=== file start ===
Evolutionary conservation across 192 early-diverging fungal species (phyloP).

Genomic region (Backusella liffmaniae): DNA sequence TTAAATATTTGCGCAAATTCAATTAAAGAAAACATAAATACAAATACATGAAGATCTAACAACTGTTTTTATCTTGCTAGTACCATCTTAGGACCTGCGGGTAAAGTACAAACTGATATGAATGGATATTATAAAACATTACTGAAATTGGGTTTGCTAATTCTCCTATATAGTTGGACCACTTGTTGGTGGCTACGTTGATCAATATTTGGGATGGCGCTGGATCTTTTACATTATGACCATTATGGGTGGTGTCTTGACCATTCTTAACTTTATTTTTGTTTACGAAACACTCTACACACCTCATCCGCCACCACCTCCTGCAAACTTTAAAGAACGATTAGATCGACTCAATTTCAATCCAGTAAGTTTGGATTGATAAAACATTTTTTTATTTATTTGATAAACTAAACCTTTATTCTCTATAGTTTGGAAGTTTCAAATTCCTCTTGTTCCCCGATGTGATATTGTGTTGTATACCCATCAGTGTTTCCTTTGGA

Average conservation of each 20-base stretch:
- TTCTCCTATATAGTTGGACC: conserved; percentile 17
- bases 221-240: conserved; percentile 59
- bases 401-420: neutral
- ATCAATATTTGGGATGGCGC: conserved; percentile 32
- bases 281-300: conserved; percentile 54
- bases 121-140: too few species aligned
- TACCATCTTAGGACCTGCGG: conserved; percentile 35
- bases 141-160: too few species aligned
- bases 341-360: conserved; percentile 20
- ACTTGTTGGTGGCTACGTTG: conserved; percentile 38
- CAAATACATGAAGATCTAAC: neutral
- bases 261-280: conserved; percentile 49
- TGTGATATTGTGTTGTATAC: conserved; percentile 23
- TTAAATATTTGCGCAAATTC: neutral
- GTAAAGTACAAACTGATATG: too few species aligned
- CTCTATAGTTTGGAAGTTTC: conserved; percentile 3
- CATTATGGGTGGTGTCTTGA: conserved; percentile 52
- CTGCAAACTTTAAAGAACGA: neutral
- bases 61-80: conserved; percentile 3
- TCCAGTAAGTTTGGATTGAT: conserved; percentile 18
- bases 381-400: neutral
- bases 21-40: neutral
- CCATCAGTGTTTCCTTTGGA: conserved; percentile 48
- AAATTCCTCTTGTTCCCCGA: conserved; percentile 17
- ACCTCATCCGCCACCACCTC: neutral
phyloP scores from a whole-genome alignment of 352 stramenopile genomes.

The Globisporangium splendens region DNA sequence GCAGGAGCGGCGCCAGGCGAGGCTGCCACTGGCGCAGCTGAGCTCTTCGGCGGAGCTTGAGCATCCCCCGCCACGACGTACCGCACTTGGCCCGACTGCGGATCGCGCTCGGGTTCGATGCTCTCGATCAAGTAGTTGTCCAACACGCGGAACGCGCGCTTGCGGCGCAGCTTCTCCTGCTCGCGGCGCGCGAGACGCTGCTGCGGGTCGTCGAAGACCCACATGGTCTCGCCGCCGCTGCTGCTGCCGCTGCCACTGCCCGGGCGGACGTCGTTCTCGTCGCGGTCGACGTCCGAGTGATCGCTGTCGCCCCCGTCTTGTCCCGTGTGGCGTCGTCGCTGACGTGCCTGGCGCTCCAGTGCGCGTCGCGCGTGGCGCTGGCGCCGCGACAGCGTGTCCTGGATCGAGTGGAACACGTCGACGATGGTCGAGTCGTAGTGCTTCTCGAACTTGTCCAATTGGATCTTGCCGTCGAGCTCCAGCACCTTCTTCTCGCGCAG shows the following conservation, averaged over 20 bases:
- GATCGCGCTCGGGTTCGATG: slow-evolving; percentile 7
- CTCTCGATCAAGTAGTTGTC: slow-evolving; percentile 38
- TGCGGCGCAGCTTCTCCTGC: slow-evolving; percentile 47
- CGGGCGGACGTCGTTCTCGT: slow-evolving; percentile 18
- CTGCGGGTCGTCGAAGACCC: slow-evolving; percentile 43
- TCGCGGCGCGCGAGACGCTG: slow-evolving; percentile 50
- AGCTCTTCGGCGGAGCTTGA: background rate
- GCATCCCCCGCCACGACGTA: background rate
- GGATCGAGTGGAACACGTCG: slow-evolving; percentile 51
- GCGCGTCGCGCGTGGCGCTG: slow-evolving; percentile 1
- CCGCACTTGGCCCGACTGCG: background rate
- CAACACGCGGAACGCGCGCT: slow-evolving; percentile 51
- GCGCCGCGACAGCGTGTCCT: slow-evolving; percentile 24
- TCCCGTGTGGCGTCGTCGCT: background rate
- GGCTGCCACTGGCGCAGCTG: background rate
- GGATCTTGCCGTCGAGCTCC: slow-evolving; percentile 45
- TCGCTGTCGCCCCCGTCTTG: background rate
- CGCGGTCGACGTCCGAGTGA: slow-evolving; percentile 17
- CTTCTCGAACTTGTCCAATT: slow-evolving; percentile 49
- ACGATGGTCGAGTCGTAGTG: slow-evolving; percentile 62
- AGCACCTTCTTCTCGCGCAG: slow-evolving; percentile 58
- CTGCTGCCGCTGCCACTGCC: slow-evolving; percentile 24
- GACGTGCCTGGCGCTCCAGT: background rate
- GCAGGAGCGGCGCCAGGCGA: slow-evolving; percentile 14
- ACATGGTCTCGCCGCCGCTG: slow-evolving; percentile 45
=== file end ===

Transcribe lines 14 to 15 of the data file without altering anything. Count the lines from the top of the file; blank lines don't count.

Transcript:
- CAAATACATGAAGATCTAAC: neutral
- bases 261-280: conserved; percentile 49